Why I Believe NFTs Will Benefit Artists

Looking back at Hollywood-wallpaper, 2020.
Lin Ke 林科
BANK/Mabsociety

I am a believer in NFTs. I’m aware of the problems. The Ethereum blockchain they run on uses as much electrical energy as New Zealand. Their culture, created in a diversity vacuum by primarily cis het white men, leaves much to be desired. They’re often used as speculative assets to make the crypto rich even richer. And yet, I am a believer. I believe their ability to operate simultaneously as contract, contract executioner, and record keeper has the power to do far more good for the arts than harm.

The art market, which saw more than $50 billion in sales last year, remains a largely unregulated field. This lack of regulation is perpetuated by the art world’s entrenched lack of transparency. Unregulated fields tend to benefit those with the most resources while harming those with the least. In this case, the former are often art collectors; the latter, artists. This was definitely my experience. As a former art dealer and co-owner of the contemporary art space Night Gallery, I saw how certain collectors, auction houses, and gallerists—those with the greatest access to information about who owns what artwork, its sale price, etc.—profited from their positions, while those with the least access to such information—typically, artists—floundered. Many artists I knew didn’t even know who their work had sold to or for how much. This information imbalance was aided by the patronizing misconception that thinking too much about the market compromised an artist’s creative output. In other words, that artists were being done a favor by being kept in the dark. Like many in the art world, I did not question these practices at first. I believed this was simply “how things were.” It wasn’t until I became an artist myself that it became my mission to question this and to reimagine the rights artists have to transparency of ownership and sales of their works.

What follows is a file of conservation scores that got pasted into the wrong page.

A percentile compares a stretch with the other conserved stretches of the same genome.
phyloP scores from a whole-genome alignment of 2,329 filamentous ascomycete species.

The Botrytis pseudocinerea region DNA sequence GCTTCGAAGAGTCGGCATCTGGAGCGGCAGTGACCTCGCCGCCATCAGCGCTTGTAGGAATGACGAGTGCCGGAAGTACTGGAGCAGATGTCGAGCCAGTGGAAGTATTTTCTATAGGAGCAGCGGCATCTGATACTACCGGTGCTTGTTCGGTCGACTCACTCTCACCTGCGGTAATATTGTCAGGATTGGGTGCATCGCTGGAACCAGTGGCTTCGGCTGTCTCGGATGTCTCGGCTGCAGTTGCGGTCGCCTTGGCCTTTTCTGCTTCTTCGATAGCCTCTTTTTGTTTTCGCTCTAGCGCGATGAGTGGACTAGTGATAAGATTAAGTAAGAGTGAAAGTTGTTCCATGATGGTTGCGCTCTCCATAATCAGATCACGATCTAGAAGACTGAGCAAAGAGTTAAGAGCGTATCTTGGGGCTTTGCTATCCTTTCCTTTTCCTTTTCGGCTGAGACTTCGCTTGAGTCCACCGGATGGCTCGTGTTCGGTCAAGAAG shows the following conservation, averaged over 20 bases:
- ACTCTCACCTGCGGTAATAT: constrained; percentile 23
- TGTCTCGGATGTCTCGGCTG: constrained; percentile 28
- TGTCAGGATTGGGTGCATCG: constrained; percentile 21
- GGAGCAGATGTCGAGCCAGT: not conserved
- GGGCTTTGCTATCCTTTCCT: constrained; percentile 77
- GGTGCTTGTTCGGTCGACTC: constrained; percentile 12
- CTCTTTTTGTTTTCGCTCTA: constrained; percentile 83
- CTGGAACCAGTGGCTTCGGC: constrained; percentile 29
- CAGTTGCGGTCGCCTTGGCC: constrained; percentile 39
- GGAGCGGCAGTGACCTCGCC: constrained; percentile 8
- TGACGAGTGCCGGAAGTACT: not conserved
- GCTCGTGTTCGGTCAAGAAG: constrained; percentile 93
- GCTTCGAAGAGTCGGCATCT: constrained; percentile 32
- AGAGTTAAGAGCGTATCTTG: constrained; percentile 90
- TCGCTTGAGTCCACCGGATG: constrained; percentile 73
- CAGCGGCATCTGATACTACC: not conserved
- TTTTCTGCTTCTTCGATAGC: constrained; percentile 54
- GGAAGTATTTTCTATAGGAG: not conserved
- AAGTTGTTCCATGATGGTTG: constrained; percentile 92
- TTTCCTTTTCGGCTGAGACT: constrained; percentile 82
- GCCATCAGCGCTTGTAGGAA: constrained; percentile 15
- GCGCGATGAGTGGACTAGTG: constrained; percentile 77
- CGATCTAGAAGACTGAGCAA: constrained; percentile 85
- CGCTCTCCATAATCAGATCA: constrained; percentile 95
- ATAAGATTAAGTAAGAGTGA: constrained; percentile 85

This is where non-fungible tokens, or NFTs, enter the picture. In mid-February, my San Francisco art dealer wanted to turn digital images of three of my paintings into NFTs and sell them on the NFT trading platform OpenSea. I was skeptical. Why would anyone pay hundreds of dollars for a JPEG of my artwork when they could pull it from my website for free? To me, the whole thing seemed like a fad akin to Pogs or Beanie Babies. However, there were two aspects of NFTs that I did appreciate: the bidding transparency, and that creators can ensure they receive a percentage of future resales. The latter was especially noteworthy, as it was very different from the traditional art world, where most artists get no money from the resale of their work. This compelled me just enough to give my dealer permission to mint the JPEGs as NFTs. To my surprise, they sold right away for between 0.25 and 0.5 Ether (roughly $500–$1,000) each to Jehan Chu, co-founder and managing partner at Kenetic Capital. Chu then invited me to participate in “CarbonDrop,” an NFT auction on Nifty Gateway benefiting the Open Earth Foundation, a nonprofit developing carbon accountability technology to battle climate change. “CarbonDrop” ultimately raised over $6.6 million, thanks largely to a single NFT donated by Beeple, whose Everydays: The First 5000 Days (2021) had fetched $69.3 million at Christie’s just days earlier; my donated NFT sold for $25,555.

Mieke Marple, Two of Swords (Choices), 2020. Courtesy of the artist.

Mieke Marple, Queen of Swords (Independence), 2020. Courtesy of the artist.